Libya: New Video Shows More Unguarded Surface-to-Air Missiles

Missing Libyan Missiles
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A month after U.S. officials told ABC News they were moving quickly to secure unguarded weapons in Libya, human rights investigators have found a huge cache of unprotected weapons, including bombs, tank shells and dozens of surface-to-air missiles, in the city of Sirte.

"Anybody want a surface-to-air missile?" asks Peter Bouckaert, emergencies director of Human Rights Watch, in a video shot Sunday in near where Moammar Gadhafi and his son Mutassim made their last stand. Though the U.S. is rushing more and more specialists to Libya in a race to find the massive stores of weapons that have gone missing since the start of the Libyan uprising, Bouckaert beat them to Sirte.

Assistant Secretary of State Andrew Shapiro told ABC News that there was "obviously" a race to find the weapons before they fall into the hands of terrorists, "and that's why we're deploying people as quickly as we possibly can." Shapiro said the U.S. plans to increase its presence on the ground from 10 teams of weapons specialists, or less than 35 people total, to 50 teams.

"We believe that based on our examination of the numerous sites that thousands of missiles were actually destroyed during the NATO bombing campaign," said Shapiro, "and [that another] thousand missiles have been disabled or damaged."

But Shapiro also said the U.S. still doesn't know how many of the 20,000 surface-to-air missiles once held by the Gadhafi regime are unaccounted for. "We're in the process of visiting sites and putting together the information about the scope of the problem," said Shapiro.

Libyans alerted by the U.S. reached the Sirte site found by Human Rights Watch on Thursday, according to Shapiro, and moved the missiles there "to a more secure location." Shapiro denied that the Libyans had gone to the site because ABC News planned to report on it, but said the U.S. had "immediately acted" on information provided by Human Rights Watch. He said it would have been difficult to get to Sirte earlier because there was still fighting in the city last week.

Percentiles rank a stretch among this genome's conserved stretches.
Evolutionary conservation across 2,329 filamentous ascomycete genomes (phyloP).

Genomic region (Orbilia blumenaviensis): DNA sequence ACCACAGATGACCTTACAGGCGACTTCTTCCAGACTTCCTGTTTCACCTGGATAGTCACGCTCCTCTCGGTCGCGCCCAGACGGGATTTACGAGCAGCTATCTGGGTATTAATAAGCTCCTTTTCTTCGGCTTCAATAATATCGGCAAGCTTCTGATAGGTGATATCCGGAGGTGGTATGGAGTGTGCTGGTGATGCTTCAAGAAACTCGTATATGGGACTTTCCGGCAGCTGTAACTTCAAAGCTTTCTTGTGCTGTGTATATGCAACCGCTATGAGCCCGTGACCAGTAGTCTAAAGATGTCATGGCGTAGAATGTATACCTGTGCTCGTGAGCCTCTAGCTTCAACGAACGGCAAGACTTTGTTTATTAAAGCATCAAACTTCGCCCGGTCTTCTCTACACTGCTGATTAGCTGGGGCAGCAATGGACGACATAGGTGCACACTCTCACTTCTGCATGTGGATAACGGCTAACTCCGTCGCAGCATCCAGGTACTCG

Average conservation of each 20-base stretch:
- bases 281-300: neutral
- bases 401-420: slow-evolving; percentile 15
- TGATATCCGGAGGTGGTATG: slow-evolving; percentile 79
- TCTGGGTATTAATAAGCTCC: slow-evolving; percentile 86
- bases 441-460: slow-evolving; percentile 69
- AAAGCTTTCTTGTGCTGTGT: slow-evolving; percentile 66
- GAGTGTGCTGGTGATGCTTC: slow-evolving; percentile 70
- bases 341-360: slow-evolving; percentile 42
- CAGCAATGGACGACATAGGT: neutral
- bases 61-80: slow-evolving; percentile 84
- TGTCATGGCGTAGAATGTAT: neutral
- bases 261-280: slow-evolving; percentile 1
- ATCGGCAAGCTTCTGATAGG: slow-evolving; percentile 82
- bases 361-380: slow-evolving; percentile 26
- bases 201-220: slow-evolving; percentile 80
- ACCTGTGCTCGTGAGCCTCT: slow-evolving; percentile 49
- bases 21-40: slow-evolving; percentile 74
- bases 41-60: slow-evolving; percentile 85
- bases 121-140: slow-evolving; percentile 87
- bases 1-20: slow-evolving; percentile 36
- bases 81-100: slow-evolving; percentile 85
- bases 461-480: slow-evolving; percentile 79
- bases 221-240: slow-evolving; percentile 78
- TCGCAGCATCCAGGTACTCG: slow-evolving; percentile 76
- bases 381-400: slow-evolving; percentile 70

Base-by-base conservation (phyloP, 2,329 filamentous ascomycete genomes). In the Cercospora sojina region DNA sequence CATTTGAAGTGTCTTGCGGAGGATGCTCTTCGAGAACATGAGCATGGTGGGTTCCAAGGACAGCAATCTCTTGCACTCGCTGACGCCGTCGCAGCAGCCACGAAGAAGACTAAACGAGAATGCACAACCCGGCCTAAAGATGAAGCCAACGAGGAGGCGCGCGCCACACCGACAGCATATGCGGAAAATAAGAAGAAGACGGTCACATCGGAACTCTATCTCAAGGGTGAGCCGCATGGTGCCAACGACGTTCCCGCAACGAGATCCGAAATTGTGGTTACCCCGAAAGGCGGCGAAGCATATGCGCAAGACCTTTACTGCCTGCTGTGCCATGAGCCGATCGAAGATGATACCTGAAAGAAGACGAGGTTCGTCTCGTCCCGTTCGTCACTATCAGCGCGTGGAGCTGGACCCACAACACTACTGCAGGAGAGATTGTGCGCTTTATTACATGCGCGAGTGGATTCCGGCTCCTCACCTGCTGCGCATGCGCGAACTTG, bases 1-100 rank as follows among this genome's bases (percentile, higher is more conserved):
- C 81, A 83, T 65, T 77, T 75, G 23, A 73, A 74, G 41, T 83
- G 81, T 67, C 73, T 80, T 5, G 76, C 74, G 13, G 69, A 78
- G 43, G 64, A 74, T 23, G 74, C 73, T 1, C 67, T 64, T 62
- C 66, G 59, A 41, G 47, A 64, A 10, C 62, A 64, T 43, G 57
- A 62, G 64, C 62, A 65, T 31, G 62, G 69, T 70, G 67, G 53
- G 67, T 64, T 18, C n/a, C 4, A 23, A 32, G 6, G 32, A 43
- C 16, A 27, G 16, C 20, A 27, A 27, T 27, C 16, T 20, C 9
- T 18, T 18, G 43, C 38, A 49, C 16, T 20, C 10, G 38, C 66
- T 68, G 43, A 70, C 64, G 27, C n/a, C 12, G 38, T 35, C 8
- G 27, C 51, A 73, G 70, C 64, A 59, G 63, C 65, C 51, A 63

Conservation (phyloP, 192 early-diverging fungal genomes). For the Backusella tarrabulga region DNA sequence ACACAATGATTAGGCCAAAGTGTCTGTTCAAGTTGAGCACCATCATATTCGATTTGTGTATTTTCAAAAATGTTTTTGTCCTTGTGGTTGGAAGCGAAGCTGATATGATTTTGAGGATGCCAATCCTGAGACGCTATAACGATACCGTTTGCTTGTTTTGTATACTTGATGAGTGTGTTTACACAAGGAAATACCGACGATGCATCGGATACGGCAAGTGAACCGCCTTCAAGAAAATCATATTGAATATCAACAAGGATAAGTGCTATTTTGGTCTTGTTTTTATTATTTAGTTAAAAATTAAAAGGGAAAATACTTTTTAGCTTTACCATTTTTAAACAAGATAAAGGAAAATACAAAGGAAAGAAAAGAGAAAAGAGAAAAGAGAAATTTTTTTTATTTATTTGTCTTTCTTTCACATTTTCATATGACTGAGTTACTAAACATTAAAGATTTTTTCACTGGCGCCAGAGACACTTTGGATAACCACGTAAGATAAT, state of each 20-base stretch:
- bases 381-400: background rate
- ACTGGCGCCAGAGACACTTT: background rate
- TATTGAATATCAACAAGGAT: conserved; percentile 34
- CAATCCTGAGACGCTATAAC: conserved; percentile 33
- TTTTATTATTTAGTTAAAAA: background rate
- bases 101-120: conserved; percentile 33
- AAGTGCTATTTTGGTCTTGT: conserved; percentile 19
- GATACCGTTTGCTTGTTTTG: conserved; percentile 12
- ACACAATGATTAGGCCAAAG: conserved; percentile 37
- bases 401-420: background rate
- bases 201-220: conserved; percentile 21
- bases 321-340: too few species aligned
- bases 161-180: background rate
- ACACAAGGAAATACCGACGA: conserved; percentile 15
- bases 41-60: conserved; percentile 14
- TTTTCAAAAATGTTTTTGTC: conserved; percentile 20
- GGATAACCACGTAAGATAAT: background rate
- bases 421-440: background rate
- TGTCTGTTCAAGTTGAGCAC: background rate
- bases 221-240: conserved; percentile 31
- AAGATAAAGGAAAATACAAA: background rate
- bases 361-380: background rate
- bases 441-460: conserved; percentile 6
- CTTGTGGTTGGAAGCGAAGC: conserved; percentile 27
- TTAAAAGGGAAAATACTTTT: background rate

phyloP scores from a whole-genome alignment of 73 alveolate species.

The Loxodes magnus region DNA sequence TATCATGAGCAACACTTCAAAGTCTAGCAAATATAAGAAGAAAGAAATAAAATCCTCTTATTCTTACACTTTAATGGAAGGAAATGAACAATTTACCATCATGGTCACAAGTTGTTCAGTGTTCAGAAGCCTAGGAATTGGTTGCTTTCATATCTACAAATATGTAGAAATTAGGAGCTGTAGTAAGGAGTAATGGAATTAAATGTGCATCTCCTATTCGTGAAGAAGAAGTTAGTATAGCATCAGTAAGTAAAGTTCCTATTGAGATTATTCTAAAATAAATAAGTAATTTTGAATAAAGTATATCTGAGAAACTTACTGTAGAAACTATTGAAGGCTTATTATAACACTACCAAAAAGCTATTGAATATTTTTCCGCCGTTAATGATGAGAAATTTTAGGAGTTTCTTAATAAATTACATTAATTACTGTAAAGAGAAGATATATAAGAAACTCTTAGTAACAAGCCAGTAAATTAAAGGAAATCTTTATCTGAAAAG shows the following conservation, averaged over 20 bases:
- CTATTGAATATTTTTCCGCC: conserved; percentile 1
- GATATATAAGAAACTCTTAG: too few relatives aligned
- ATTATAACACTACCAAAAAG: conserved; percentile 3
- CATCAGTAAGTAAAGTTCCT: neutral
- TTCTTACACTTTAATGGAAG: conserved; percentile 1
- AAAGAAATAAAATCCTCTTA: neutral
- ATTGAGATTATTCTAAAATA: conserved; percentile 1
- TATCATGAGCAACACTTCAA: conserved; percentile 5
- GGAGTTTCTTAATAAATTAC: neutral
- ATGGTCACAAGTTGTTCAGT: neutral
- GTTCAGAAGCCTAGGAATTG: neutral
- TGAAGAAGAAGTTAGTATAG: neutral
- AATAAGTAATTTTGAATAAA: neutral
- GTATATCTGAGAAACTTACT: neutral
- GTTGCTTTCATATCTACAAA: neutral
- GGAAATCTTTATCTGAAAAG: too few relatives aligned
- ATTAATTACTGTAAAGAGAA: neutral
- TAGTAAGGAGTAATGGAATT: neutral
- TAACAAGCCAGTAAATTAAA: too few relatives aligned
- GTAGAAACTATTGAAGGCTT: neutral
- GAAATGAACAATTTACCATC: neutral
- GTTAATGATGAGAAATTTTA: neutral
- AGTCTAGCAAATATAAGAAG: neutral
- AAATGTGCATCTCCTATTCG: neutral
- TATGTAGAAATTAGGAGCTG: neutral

In September, Shapiro said the U.S. was "making great progress" in accounting for the Gadhafi regime's missing munitions, but that the U.S. did not have a clear picture of how many missiles it was attempting to track down. Just last week, during a visit to Libya, Secretary of State Hillary Clinton said, "I am pleased to announce that we are going to put even more money into helping Libya secure and destroy dangerous stockpiles of weapons."

In the past month, some of the Gadhafi regime's Russian-made surface-to-air missiles have turned up in Egypt and at the Israeli border. Egyptian authorities say they have arrested weapons smugglers brining the weapons east from Libya toward Israel. According to the Washington Post, so many of the weapons were being sold in Egyptian black markets that the price had dropped from $10,000 to $4,000 per weapon.

It would take only one of the shoulder-fired, heat-seeking anti-aircraft missiles, which have a range of two miles, to bring down a commercial aircraft. On Sunday, Bouckaert found dozens of Russian SA-7 missiles scattered across the ground in Sirte, along with empty crates.

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Bouckaert found unsecured weapons both in a warehouse on the outskirts of Sirte, and in a complex of 70 warehouses south of Sirte.

"These facilities are still uncontrolled," said Bouckaert. "We could literally have come here with a convoy of 18 wheeler trucks and wheeled away whatever we wanted without even being noticed."

Bouckaert says despite his warnings to the U.S. State Department and the CIA since February, real progress in securing the weapons has been slow.

He also said that on Thursday morning, U.S. weapons specialists told him they'd been instructed to take action on the SAMs in Sirte as soon as possible so that Assistant Secretary Shapiro would be able to say so in his interview with ABC News.

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